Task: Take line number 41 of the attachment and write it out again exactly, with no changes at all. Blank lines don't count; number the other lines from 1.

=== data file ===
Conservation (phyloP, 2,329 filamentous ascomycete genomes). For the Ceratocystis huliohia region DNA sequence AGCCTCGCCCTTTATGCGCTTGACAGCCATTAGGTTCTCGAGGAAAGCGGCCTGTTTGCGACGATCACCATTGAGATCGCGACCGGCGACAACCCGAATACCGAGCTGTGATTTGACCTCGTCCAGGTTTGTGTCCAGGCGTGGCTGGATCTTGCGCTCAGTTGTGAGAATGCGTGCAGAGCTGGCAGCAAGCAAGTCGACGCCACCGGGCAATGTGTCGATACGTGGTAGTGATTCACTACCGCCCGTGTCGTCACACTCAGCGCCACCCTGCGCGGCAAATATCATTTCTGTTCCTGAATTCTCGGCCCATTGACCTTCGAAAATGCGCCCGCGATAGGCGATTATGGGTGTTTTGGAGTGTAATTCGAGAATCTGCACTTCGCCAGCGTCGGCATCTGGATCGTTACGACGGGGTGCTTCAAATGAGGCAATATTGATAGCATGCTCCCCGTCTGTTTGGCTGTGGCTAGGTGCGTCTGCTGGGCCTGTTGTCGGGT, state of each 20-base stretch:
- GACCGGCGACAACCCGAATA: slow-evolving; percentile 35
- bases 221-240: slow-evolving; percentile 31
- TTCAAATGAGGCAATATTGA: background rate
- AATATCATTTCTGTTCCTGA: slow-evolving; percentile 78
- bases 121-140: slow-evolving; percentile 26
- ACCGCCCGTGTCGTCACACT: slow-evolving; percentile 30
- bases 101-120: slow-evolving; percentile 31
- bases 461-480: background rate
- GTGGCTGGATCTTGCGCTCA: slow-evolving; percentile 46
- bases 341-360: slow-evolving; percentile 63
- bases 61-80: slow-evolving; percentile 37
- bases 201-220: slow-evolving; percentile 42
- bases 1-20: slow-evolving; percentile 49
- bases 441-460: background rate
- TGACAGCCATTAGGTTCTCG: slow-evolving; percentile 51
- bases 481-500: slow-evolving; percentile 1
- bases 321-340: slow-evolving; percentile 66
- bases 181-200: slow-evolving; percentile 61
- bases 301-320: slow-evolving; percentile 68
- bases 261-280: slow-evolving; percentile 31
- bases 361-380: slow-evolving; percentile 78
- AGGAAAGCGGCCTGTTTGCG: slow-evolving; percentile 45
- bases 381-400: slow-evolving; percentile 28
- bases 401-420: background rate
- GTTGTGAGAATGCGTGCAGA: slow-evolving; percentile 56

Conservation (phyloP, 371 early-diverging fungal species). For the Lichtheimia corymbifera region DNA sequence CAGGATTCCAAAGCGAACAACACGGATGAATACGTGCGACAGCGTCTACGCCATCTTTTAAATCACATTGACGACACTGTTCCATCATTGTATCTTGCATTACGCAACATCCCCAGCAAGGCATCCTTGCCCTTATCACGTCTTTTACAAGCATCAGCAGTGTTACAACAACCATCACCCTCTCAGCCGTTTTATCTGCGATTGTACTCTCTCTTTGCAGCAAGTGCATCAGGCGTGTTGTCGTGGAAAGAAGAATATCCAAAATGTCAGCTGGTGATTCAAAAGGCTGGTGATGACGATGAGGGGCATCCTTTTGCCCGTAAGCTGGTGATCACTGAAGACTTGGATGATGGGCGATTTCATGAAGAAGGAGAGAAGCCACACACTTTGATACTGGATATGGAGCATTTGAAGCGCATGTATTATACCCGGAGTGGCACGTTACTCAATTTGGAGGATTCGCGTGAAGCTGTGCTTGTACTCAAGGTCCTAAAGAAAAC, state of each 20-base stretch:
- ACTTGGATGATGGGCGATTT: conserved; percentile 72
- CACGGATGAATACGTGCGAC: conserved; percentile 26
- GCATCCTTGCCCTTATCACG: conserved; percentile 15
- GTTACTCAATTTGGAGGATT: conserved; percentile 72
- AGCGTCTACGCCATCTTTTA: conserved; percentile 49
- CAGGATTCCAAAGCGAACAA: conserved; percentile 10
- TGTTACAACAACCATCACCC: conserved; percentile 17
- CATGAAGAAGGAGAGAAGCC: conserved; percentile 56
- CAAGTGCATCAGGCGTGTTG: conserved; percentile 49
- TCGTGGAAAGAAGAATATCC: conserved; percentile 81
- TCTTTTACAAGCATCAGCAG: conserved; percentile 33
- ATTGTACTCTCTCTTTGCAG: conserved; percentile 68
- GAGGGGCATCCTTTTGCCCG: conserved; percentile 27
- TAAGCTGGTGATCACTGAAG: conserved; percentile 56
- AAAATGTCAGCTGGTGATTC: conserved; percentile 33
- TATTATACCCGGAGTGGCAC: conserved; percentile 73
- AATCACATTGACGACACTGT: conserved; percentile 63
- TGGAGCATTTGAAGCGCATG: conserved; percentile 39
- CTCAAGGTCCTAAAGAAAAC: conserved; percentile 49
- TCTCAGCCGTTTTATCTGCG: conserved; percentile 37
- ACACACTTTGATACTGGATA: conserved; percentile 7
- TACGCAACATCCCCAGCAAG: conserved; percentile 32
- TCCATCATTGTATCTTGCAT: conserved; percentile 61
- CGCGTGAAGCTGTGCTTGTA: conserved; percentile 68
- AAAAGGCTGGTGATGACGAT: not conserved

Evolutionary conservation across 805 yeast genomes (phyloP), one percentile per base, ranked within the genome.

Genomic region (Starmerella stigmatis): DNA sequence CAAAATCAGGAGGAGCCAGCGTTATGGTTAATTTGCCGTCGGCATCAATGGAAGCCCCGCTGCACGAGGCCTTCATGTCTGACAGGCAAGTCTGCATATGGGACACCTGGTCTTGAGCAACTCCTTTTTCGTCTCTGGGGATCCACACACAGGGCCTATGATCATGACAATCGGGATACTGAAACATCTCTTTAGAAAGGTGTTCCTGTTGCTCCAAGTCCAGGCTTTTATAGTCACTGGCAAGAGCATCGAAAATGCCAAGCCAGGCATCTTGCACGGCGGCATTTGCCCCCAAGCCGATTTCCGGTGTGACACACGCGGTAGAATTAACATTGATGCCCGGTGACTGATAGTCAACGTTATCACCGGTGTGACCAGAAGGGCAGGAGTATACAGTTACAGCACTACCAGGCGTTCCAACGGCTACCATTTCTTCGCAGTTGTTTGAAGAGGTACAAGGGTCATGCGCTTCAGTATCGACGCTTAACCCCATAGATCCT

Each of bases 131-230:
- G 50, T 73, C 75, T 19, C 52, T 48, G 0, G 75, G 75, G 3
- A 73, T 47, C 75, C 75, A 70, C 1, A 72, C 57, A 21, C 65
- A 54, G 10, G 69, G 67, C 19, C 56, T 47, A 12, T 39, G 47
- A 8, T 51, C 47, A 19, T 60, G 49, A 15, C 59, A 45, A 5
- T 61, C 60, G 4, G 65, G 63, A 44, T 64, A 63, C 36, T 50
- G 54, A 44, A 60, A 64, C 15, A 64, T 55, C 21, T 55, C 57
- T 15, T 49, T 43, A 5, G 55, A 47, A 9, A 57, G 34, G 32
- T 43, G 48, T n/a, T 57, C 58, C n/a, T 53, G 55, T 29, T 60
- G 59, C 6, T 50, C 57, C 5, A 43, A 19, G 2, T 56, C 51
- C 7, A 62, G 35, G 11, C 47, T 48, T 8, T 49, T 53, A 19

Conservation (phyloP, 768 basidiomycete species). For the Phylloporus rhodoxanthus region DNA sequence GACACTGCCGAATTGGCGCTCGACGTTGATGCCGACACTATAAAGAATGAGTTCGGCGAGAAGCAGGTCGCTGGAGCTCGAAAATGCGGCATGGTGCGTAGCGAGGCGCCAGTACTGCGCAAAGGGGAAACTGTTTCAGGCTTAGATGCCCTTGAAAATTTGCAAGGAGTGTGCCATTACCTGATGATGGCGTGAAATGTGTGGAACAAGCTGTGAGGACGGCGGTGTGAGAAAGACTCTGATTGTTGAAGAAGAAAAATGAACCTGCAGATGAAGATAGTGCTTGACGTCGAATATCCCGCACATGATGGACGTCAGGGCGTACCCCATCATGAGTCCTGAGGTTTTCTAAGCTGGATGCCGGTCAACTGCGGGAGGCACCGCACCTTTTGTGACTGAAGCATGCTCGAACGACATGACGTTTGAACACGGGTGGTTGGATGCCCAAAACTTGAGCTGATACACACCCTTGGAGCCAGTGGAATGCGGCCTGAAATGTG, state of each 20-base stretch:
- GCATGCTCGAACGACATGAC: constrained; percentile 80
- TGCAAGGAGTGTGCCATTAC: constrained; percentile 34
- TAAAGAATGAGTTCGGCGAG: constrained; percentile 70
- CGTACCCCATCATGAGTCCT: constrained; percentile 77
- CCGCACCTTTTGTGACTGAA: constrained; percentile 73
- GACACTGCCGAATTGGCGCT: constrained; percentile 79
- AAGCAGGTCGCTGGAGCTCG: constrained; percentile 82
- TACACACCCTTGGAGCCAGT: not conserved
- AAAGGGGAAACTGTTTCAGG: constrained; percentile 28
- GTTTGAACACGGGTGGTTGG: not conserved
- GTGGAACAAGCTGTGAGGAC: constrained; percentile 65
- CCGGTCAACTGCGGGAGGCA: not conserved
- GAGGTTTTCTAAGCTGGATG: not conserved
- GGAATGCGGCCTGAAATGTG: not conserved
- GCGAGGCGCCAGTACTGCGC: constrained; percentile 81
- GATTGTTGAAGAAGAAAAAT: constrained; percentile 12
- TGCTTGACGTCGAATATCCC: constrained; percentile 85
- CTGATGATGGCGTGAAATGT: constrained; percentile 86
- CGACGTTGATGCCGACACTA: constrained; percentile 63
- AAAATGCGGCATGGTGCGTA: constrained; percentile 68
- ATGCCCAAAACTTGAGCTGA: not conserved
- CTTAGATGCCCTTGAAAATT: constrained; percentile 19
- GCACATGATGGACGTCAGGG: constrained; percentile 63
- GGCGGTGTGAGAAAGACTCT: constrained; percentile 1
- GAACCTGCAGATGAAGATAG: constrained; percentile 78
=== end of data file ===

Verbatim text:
- TAAGCTGGTGATCACTGAAG: conserved; percentile 56